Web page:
Home and car audio speakers are surprisingly simple devices in concept, but their quality and performance hold complex considerations. If you’ve been a longtime reader of our articles here at BestCarAudio.com, you know we strive to educate consumers about how car audio upgrades like speakers work and what separates one from another. In this article, we will once again dive into the murky waters surrounding the discussion of the speaker break-in process and clarify things with an analogy.
Loudspeaker Thiele/Small Parameters
Engineers needed a set of parameters describing a speaker’s characteristics to calculate the low-frequency performance of a moving-coil loudspeaker and its interaction with an enclosure. Predicting the output of a speaker in an acoustic suspension (sealed) or bass reflex (vented) enclosure is easy if the Thiele/Small parameters are available. For this discussion, we’ll consider two parameters: the driver’s resonant frequency (Fs) and its equivalent compliance (Vas).
The resonant frequency of a speaker is the frequency at which the mass of the moving assembly (cone, part of the surround, the former, the voice coil and part of the spider) resonates naturally. Think of this like the sound you hear when you blow air over a glass bottle that’s partially filled with soda or water. At the resonant frequency of this system, a small input of air results in a relatively significant amount of sound production. The same applies to a speaker. At the resonant frequency, a small signal from an amplifier results in a relatively large amount of cone motion.
The equivalent compliance of a speaker is slightly more complex. The spider and surround components are springs designed to bring the cone assembly back to rest when the audio signal stops. To quantify the stiffness of the springs, we refer to a volume of air that when occupying 1 cubic meter of space exerts the same force as the speaker’s suspension. A low Vas value for a 10-inch subwoofer, like 9 liters, would represent a relatively stiff suspension. A value of 29 liters is on the softer end of the compliance range. For the purposes of this explanation, the word compliance can be considered the inverse of stiffness.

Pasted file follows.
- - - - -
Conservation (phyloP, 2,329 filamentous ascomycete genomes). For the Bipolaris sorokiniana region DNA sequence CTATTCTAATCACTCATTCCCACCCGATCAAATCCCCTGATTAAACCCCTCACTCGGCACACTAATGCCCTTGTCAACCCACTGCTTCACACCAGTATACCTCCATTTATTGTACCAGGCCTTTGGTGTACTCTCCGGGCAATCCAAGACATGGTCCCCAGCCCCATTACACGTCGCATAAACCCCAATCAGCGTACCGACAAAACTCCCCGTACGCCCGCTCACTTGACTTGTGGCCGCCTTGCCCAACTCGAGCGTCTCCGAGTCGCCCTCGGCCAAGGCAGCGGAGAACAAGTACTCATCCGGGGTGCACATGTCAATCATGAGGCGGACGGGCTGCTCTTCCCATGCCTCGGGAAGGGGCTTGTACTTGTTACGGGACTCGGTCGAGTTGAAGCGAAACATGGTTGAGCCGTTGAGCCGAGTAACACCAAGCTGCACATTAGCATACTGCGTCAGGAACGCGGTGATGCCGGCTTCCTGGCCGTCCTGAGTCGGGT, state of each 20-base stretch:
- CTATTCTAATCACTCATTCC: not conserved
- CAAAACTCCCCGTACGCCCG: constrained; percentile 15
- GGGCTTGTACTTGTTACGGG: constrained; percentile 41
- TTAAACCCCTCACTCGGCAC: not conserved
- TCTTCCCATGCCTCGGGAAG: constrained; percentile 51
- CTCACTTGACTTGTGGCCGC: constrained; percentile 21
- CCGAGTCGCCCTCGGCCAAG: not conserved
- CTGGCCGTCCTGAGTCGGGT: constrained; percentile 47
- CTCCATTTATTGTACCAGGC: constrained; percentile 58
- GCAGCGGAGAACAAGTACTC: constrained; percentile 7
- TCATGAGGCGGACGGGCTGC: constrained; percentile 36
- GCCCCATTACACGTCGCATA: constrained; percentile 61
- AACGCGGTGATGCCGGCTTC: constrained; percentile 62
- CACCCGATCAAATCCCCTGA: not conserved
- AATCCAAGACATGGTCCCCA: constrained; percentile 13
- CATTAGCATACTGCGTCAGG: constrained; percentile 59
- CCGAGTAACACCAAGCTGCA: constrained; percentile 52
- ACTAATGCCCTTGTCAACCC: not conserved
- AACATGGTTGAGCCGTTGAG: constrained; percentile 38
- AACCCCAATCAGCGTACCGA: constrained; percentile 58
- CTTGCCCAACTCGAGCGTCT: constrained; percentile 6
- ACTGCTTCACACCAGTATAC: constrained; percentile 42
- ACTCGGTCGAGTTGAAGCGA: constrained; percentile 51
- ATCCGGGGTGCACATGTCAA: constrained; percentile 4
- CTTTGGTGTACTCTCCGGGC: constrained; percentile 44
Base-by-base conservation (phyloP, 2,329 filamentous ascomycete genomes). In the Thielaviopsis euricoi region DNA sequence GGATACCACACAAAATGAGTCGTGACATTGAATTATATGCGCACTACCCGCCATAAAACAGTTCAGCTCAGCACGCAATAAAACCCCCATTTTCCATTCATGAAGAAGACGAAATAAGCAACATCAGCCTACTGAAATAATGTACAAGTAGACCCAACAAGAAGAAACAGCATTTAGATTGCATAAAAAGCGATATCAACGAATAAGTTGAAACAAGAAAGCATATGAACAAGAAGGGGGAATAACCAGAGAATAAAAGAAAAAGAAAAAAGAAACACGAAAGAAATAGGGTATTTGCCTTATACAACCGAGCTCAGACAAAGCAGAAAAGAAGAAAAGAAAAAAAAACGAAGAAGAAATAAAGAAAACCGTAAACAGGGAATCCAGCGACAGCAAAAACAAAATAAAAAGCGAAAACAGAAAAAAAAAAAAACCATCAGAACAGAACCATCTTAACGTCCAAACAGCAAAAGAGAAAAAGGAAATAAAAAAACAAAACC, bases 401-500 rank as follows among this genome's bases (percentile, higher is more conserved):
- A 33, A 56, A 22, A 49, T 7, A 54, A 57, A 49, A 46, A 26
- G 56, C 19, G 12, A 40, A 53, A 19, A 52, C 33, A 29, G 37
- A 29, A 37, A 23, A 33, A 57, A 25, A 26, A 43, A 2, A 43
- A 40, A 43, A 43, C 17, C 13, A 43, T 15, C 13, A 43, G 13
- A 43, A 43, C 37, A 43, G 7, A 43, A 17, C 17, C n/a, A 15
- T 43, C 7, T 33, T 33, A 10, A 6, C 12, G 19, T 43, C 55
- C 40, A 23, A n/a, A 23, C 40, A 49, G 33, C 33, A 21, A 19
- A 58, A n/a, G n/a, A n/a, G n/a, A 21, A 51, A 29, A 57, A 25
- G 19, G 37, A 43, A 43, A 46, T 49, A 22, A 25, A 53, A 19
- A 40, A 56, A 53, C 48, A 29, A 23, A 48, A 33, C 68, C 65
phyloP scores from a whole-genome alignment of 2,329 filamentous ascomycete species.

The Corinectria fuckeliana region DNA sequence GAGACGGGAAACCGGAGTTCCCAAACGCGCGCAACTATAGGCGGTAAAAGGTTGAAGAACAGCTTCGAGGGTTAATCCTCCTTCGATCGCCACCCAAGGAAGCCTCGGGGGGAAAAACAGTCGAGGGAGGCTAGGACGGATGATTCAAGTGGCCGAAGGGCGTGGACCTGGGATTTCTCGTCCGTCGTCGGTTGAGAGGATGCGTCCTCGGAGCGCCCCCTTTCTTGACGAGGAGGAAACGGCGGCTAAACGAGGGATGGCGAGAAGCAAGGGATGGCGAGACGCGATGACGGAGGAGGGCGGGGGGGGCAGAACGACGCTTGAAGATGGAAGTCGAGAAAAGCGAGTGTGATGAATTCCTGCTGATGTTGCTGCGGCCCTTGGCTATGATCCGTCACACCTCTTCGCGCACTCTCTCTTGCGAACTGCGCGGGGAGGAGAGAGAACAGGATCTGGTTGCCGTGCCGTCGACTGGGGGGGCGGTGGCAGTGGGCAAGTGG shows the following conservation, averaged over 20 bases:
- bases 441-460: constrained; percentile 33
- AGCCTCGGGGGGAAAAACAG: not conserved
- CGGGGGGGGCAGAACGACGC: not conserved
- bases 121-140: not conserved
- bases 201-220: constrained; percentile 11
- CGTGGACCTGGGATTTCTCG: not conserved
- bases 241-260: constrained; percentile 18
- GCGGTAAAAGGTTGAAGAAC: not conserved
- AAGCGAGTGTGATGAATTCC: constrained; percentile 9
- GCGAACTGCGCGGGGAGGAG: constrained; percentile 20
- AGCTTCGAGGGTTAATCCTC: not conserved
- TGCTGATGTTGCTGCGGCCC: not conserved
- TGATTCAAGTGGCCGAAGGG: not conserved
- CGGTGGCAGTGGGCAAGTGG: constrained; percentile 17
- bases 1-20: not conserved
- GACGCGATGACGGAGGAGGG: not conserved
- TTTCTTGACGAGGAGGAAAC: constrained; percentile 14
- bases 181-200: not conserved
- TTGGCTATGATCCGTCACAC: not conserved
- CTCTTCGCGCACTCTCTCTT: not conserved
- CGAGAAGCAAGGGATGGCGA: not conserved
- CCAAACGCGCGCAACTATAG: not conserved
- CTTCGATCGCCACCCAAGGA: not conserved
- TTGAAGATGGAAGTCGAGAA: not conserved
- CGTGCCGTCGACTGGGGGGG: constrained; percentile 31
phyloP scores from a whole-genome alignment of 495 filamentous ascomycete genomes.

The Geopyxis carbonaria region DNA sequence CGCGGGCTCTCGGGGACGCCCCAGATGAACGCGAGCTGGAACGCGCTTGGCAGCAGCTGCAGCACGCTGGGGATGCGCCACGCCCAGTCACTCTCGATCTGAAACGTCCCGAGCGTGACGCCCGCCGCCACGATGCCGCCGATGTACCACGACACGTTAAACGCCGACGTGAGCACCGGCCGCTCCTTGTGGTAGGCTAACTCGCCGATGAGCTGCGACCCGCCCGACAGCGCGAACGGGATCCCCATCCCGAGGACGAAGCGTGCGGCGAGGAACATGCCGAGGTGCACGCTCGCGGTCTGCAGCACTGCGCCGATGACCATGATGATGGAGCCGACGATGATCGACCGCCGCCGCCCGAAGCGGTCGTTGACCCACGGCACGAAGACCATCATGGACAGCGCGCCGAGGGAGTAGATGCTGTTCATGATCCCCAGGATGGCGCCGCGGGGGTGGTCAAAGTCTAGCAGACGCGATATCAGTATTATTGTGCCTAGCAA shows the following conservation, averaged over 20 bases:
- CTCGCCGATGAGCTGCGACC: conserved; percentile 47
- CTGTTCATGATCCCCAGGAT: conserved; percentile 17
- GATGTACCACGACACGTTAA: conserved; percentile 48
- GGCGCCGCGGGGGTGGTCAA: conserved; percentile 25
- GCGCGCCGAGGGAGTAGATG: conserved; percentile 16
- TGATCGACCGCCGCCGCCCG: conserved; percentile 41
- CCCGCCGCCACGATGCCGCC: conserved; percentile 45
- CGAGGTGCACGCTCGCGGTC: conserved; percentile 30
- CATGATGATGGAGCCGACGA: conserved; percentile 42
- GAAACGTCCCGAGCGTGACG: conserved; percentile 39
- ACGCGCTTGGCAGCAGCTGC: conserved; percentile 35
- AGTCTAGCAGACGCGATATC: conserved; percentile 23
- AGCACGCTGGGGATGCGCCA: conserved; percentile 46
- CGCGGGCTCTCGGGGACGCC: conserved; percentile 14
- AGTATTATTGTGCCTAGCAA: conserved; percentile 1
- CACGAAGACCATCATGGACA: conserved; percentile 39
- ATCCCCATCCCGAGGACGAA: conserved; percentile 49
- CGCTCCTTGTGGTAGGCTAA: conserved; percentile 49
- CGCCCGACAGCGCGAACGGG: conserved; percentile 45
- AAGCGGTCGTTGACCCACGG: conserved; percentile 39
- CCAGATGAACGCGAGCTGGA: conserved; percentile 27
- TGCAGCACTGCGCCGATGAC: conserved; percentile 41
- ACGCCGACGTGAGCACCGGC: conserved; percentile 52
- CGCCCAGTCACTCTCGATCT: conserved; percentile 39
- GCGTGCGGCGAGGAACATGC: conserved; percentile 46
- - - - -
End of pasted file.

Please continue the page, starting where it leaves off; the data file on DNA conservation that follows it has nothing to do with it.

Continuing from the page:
Speaker Suspension Components
Regarding its effect on the speaker cone’s compliance, the spider at the base of the cone presents the majority of the resistance to motion. Spiders are typically made from woven textiles like polyester, cotton, Nomex, Kapton, aramids or glass fibers impregnated with a phenolic resin. The choice of spider materials, the number of threads and the thickness of each thread, the amount of resin and, of course, the shape of the spider all combine to determine its stiffness. Thicker means stiffer in this discussion.
Consider an analogue of a spider for a moment. If you took a cotton T-shirt and painted it with glue, it would likely stay flat once dried, even if held in the air by one corner. However, if you crumpled the shirt into a ball and broke some of the glue’s bond, the material would sag or droop around where you were holding it. Some spiders behave similarly.
When a spider is new, the bond between the phenolic resin and the fibers is as strong and rigid as it ever will be. However, as the spider stretches upward and downward with the speaker cone movement, some of those bonds weaken, allowing the spider to move more easily. This is what changes as a speaker “breaks in.” The spider becomes less stiff (more compliant), and the Vas increases, decreasing the Fs frequency. In short, it becomes easier for the voice coil to move the speaker cone.